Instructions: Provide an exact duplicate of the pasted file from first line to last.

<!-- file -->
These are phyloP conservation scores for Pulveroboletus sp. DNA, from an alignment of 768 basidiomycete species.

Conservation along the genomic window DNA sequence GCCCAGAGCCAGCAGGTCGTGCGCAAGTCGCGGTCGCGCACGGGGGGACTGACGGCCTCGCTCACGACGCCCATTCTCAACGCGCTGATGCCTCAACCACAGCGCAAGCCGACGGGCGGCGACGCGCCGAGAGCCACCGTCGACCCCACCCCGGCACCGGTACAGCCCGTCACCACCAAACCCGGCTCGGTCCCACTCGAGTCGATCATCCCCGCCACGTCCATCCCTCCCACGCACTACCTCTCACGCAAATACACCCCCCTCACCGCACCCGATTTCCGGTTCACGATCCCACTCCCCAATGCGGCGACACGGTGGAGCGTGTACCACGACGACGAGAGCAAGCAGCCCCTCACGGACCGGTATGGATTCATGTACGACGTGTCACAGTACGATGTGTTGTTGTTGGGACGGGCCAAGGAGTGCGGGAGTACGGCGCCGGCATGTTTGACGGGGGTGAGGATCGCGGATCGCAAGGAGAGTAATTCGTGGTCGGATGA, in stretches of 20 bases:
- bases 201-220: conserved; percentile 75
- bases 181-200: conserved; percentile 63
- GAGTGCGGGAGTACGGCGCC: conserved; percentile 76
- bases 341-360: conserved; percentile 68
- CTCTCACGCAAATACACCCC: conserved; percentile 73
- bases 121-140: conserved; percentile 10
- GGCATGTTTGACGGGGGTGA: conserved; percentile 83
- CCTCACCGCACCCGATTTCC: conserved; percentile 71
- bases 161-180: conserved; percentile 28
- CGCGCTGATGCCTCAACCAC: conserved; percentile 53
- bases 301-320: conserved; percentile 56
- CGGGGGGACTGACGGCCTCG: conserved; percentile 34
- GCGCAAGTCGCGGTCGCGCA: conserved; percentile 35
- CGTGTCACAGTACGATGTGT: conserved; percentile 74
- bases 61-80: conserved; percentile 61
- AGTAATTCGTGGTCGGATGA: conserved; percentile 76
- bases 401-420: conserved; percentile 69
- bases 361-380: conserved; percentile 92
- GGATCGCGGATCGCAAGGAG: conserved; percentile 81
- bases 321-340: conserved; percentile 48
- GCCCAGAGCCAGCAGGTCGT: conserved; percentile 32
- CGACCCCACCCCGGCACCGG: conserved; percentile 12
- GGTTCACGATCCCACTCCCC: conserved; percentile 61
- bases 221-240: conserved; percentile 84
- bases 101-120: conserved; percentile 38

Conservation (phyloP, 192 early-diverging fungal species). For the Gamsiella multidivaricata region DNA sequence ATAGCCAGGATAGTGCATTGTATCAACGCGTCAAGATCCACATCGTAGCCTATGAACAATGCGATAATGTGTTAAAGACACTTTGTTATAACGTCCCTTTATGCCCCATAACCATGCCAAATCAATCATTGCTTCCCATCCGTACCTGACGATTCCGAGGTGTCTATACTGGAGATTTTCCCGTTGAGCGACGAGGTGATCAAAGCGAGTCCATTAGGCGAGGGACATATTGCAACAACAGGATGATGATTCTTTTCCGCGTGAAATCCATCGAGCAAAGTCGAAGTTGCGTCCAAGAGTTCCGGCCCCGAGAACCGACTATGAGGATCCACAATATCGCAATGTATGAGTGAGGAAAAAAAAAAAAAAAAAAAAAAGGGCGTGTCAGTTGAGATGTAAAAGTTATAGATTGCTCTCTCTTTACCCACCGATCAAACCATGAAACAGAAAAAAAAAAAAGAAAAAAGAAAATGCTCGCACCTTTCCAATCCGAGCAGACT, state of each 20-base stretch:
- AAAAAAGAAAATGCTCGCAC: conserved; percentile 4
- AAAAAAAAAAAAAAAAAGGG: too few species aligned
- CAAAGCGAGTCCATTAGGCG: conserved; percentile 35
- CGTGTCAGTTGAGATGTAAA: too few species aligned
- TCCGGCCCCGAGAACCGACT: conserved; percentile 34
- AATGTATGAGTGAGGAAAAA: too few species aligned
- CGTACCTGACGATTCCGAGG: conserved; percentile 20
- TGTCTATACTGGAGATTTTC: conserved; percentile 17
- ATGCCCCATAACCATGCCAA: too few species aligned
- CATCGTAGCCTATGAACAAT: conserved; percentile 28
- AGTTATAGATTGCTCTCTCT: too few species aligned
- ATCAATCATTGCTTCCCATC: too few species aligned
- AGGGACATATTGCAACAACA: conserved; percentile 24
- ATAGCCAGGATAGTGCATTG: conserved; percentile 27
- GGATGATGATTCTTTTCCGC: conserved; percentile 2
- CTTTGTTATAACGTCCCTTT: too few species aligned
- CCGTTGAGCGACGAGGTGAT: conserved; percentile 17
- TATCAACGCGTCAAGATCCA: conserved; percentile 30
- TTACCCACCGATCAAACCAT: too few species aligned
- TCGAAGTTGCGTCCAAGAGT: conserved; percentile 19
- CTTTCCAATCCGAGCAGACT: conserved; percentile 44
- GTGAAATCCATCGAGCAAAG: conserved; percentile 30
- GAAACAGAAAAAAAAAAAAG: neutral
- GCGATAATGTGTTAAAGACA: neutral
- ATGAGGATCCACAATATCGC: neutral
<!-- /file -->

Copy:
These are phyloP conservation scores for Pulveroboletus sp. DNA, from an alignment of 768 basidiomycete species.

Conservation along the genomic window DNA sequence GCCCAGAGCCAGCAGGTCGTGCGCAAGTCGCGGTCGCGCACGGGGGGACTGACGGCCTCGCTCACGACGCCCATTCTCAACGCGCTGATGCCTCAACCACAGCGCAAGCCGACGGGCGGCGACGCGCCGAGAGCCACCGTCGACCCCACCCCGGCACCGGTACAGCCCGTCACCACCAAACCCGGCTCGGTCCCACTCGAGTCGATCATCCCCGCCACGTCCATCCCTCCCACGCACTACCTCTCACGCAAATACACCCCCCTCACCGCACCCGATTTCCGGTTCACGATCCCACTCCCCAATGCGGCGACACGGTGGAGCGTGTACCACGACGACGAGAGCAAGCAGCCCCTCACGGACCGGTATGGATTCATGTACGACGTGTCACAGTACGATGTGTTGTTGTTGGGACGGGCCAAGGAGTGCGGGAGTACGGCGCCGGCATGTTTGACGGGGGTGAGGATCGCGGATCGCAAGGAGAGTAATTCGTGGTCGGATGA, in stretches of 20 bases:
- bases 201-220: conserved; percentile 75
- bases 181-200: conserved; percentile 63
- GAGTGCGGGAGTACGGCGCC: conserved; percentile 76
- bases 341-360: conserved; percentile 68
- CTCTCACGCAAATACACCCC: conserved; percentile 73
- bases 121-140: conserved; percentile 10
- GGCATGTTTGACGGGGGTGA: conserved; percentile 83
- CCTCACCGCACCCGATTTCC: conserved; percentile 71
- bases 161-180: conserved; percentile 28
- CGCGCTGATGCCTCAACCAC: conserved; percentile 53
- bases 301-320: conserved; percentile 56
- CGGGGGGACTGACGGCCTCG: conserved; percentile 34
- GCGCAAGTCGCGGTCGCGCA: conserved; percentile 35
- CGTGTCACAGTACGATGTGT: conserved; percentile 74
- bases 61-80: conserved; percentile 61
- AGTAATTCGTGGTCGGATGA: conserved; percentile 76
- bases 401-420: conserved; percentile 69
- bases 361-380: conserved; percentile 92
- GGATCGCGGATCGCAAGGAG: conserved; percentile 81
- bases 321-340: conserved; percentile 48
- GCCCAGAGCCAGCAGGTCGT: conserved; percentile 32
- CGACCCCACCCCGGCACCGG: conserved; percentile 12
- GGTTCACGATCCCACTCCCC: conserved; percentile 61
- bases 221-240: conserved; percentile 84
- bases 101-120: conserved; percentile 38

Conservation (phyloP, 192 early-diverging fungal species). For the Gamsiella multidivaricata region DNA sequence ATAGCCAGGATAGTGCATTGTATCAACGCGTCAAGATCCACATCGTAGCCTATGAACAATGCGATAATGTGTTAAAGACACTTTGTTATAACGTCCCTTTATGCCCCATAACCATGCCAAATCAATCATTGCTTCCCATCCGTACCTGACGATTCCGAGGTGTCTATACTGGAGATTTTCCCGTTGAGCGACGAGGTGATCAAAGCGAGTCCATTAGGCGAGGGACATATTGCAACAACAGGATGATGATTCTTTTCCGCGTGAAATCCATCGAGCAAAGTCGAAGTTGCGTCCAAGAGTTCCGGCCCCGAGAACCGACTATGAGGATCCACAATATCGCAATGTATGAGTGAGGAAAAAAAAAAAAAAAAAAAAAAGGGCGTGTCAGTTGAGATGTAAAAGTTATAGATTGCTCTCTCTTTACCCACCGATCAAACCATGAAACAGAAAAAAAAAAAAGAAAAAAGAAAATGCTCGCACCTTTCCAATCCGAGCAGACT, state of each 20-base stretch:
- AAAAAAGAAAATGCTCGCAC: conserved; percentile 4
- AAAAAAAAAAAAAAAAAGGG: too few species aligned
- CAAAGCGAGTCCATTAGGCG: conserved; percentile 35
- CGTGTCAGTTGAGATGTAAA: too few species aligned
- TCCGGCCCCGAGAACCGACT: conserved; percentile 34
- AATGTATGAGTGAGGAAAAA: too few species aligned
- CGTACCTGACGATTCCGAGG: conserved; percentile 20
- TGTCTATACTGGAGATTTTC: conserved; percentile 17
- ATGCCCCATAACCATGCCAA: too few species aligned
- CATCGTAGCCTATGAACAAT: conserved; percentile 28
- AGTTATAGATTGCTCTCTCT: too few species aligned
- ATCAATCATTGCTTCCCATC: too few species aligned
- AGGGACATATTGCAACAACA: conserved; percentile 24
- ATAGCCAGGATAGTGCATTG: conserved; percentile 27
- GGATGATGATTCTTTTCCGC: conserved; percentile 2
- CTTTGTTATAACGTCCCTTT: too few species aligned
- CCGTTGAGCGACGAGGTGAT: conserved; percentile 17
- TATCAACGCGTCAAGATCCA: conserved; percentile 30
- TTACCCACCGATCAAACCAT: too few species aligned
- TCGAAGTTGCGTCCAAGAGT: conserved; percentile 19
- CTTTCCAATCCGAGCAGACT: conserved; percentile 44
- GTGAAATCCATCGAGCAAAG: conserved; percentile 30
- GAAACAGAAAAAAAAAAAAG: neutral
- GCGATAATGTGTTAAAGACA: neutral
- ATGAGGATCCACAATATCGC: neutral